Death threats and merchandise: How an infamous press conference changed Four Seasons Total Landscaping forever

On the one-year anniversary of the Four Seasons Total Landscaping press conference, Richard Hall revisits the family-run company to hear how their lives were turned upside down

Sunday 07 November 2021 14:55 GMT
Marie Sivaro, the owners of Four Seasons Total Landscaping, and her son Michael, director of operations.
Marie Sivaro, the owners of Four Seasons Total Landscaping, and her son Michael, director of operations. (Richard Hall / The Independent )
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For most of America, it began with a tweet. As the fate of the nation rested in the balance, Donald Trump’s announcement of a press conference at a landscaping company in Philadelphia, where his team promised to reveal evidence of mass electoral fraud, set off a chain of events that culminated in a cinematic ending for his presidency in a parking lot next to an adult book store.

But for the staff at Four Seasons Total Landscaping, the saga began hours earlier with a phone call from someone on the Trump campaign.

“We got the call at 8.30am,” says Michael Sivaro, the operations manager, of his first contact with the then president’s team. “Within an hour we were there to meet them, and by 10am they had decided to go with us.”

Marie Sivaro, Michael’s mother and the owner of the business, didn’t think twice.

“I said, I don’t think we could say no to this. This is the president,” she tells The Independent in the back office of their building. “We weren’t interested in the political part of it. We were just here doing our duty as citizens.”

The rest was history. No sooner had Trump’s onetime personal lawyer Rudy Giuliani began a conspiracy theory-laden monologue about alleged voter fraud in Pennsylvania than reporters in front of him started to leave. The election had been called for Joe Biden.

It has been a year since that day, and a mystery that has endured ever since was whether the Trump team actually meant to hold their press conference at this family-run business, and not the Four Seasons Hotel in the city centre. It was that confusion and uncertainty that propelled the day’s events from an awkward sideshow into a comical, circus-like ending to the Trump presidency – from the Big Lie to the Big Joke.

The Sivaro family, who woke up one day to find themselves in the eye of a media storm, watched the joke spiral, but they have maintained that the campaign chose their company because of its location.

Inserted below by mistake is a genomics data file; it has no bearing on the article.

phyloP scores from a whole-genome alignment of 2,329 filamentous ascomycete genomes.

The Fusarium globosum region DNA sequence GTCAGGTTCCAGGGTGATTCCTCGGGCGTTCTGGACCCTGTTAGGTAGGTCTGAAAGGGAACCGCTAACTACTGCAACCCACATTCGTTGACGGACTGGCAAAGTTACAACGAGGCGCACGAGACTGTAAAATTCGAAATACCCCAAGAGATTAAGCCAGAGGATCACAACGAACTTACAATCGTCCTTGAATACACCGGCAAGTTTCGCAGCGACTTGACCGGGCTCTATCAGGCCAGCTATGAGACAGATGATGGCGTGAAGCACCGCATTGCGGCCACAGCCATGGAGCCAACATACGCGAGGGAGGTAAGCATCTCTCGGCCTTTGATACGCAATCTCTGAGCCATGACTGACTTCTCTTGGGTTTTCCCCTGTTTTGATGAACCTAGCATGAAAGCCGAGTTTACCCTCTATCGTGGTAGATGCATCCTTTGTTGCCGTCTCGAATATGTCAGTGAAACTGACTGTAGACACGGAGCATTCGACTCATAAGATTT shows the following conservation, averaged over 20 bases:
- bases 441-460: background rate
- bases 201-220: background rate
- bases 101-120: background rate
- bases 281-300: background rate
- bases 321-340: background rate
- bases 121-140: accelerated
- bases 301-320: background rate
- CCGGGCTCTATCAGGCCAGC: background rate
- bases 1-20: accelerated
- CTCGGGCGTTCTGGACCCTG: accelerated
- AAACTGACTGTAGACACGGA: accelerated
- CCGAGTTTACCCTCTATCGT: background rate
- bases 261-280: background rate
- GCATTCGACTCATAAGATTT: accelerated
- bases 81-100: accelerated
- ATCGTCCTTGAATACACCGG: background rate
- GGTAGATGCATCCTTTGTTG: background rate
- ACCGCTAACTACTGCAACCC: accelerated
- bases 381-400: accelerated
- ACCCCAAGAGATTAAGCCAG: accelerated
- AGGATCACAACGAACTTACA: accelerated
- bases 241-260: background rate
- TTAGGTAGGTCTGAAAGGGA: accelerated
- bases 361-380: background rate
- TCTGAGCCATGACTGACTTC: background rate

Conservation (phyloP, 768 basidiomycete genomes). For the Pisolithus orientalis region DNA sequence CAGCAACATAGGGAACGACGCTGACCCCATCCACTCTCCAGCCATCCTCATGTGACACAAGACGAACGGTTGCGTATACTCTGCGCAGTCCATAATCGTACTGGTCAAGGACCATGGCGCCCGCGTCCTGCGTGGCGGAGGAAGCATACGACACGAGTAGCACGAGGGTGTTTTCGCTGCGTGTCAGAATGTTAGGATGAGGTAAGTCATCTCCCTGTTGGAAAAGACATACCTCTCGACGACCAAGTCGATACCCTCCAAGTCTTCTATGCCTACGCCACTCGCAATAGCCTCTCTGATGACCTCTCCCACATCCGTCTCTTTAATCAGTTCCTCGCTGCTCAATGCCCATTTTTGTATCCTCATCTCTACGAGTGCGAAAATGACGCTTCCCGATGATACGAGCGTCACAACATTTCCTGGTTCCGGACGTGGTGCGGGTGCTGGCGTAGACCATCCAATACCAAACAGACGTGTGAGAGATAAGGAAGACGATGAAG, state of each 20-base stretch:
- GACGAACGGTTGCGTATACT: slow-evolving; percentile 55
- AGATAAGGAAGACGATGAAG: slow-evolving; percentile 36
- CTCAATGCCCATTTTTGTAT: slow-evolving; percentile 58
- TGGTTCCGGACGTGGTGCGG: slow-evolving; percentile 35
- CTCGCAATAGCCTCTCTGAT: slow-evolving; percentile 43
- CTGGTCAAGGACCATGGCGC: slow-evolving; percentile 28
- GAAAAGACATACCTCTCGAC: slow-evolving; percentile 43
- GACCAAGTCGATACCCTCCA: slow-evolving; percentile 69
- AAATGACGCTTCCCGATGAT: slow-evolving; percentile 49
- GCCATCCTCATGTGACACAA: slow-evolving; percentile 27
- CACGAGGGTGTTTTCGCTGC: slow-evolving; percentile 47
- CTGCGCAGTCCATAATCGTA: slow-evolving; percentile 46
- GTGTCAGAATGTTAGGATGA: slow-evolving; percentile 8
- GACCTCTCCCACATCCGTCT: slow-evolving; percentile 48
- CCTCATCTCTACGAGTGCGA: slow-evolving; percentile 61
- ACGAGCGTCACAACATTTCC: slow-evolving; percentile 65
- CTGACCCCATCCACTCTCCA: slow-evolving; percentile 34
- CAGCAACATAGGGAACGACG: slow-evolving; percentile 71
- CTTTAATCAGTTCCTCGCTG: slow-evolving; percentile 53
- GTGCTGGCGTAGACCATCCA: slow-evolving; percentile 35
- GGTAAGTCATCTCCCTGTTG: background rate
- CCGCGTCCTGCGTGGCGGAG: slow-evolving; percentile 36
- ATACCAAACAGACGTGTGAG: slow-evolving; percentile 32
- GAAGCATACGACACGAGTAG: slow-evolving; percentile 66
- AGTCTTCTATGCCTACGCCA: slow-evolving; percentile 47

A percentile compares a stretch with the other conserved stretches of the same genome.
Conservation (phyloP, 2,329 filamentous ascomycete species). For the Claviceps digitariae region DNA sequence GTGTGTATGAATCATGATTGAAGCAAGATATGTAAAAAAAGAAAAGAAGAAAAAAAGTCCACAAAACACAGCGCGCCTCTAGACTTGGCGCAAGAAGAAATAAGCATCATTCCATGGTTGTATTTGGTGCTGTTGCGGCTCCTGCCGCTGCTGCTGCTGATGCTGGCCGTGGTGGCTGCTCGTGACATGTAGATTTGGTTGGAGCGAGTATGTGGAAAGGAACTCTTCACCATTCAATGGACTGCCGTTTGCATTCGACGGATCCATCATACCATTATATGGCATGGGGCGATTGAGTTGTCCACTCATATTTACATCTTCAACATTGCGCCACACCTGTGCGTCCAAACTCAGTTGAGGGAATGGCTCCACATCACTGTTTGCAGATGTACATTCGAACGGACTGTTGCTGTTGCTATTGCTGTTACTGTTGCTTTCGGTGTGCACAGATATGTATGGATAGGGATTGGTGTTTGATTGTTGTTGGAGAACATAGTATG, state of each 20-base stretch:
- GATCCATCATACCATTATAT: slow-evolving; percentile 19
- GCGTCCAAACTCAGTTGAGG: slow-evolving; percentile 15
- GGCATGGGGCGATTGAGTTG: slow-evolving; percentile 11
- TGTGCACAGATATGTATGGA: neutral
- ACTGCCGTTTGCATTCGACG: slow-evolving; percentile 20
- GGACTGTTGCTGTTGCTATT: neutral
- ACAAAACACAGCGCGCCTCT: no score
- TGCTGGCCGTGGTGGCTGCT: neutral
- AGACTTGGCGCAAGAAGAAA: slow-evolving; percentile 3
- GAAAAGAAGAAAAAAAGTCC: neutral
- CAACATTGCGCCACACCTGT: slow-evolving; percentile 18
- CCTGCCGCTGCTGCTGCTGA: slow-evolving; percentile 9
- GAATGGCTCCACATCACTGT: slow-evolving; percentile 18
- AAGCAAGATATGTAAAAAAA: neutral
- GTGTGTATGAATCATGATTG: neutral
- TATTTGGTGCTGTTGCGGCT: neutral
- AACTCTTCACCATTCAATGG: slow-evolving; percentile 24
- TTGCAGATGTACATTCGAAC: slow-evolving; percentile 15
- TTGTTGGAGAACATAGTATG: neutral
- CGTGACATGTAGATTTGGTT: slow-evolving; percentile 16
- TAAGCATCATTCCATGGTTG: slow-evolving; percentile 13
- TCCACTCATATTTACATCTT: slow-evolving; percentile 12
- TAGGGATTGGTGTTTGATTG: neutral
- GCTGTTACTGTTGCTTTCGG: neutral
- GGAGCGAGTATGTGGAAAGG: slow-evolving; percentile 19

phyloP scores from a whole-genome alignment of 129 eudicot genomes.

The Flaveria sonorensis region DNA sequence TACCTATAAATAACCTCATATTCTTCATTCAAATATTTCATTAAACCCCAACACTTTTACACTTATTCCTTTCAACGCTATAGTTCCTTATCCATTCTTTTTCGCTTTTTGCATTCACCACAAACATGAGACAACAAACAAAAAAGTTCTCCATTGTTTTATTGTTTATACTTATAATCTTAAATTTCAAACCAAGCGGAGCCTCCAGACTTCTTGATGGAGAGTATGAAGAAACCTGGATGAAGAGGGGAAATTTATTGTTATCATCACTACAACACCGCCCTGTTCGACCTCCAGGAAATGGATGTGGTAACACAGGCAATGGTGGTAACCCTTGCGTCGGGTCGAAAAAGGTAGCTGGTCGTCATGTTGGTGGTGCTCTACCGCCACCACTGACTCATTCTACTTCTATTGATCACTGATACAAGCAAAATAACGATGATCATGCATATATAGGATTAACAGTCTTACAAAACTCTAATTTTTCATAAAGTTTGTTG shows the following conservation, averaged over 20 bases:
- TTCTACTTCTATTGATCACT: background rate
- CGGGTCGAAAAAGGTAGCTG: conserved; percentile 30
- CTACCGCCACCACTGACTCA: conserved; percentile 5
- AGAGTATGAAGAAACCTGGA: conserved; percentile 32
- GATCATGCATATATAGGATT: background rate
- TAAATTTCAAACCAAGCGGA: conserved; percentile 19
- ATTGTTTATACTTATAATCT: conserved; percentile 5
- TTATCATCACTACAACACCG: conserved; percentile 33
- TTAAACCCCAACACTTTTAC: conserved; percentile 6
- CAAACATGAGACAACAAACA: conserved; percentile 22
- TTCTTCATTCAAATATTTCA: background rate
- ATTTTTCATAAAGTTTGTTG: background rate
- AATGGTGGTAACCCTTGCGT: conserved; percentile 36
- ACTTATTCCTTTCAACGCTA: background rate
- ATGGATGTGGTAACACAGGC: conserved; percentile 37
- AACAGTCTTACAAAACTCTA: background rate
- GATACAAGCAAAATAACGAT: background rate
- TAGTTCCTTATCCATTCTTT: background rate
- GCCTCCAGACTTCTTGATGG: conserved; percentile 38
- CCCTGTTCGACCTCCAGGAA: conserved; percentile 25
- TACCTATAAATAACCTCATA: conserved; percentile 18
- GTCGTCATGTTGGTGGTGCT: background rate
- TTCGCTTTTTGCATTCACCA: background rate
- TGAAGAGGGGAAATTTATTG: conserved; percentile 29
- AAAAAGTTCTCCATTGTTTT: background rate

“The media kind of helped us out with it by reporting that they didn’t know if they mixed up the Four Seasons Hotel with us. It was just like the comedy wrote itself,” says Michael.

Marie says the Trump team chose their business after scouting for suitable places on Google Maps.

“We think they got the idea after they did an overhead view,” she says. “If you look outside, you can’t see up into here. So they blocked the street. They could have called 10 other people.”

The Sivaros haven’t had much time to dwell on the ins and outs, because from the moment Giuliani started speaking their lives were turned upside down.

“I just blacked out because he started kind of rambling on and I was just like, oh man, I see the crowd brewing out front. What is this?” Michael says.

They were immediately forced into the national spotlight. On the day of a historic election, with a record turnout that made Trump a one-term president, all anyone could seem to talk about was Four Seasons Total Landscaping. The story gave birth to a thousand memes and jokes that persisted for days.

(Getty Images)

But not everyone was happy with them. It was a political event, after all, and the politics found them.

“The first 24 hours was scary,” says Michael. “People were threatening us and calling us out.”

Marie adds: “All of a sudden people are sending me emails: ‘F U, F Trump.’ I mean, I didn’t even know you could make writing that big.”

“People got crazy. You don’t know what somebody’s going to do. Other people were leaving flowers outside like it was a funeral for Trump’s death.”

Their first concern was security. Michael immediately went to buy more cameras for their home and Marie checked in with the local police precinct to let them know what was happening.

But then things started to shift, partly because of how the team reacted to the attention. Michael and former sales director Sean Middleton saw an opportunity in the madness. They decided to join in with the joke, and turned the company’s social media accounts into meme-producing machines.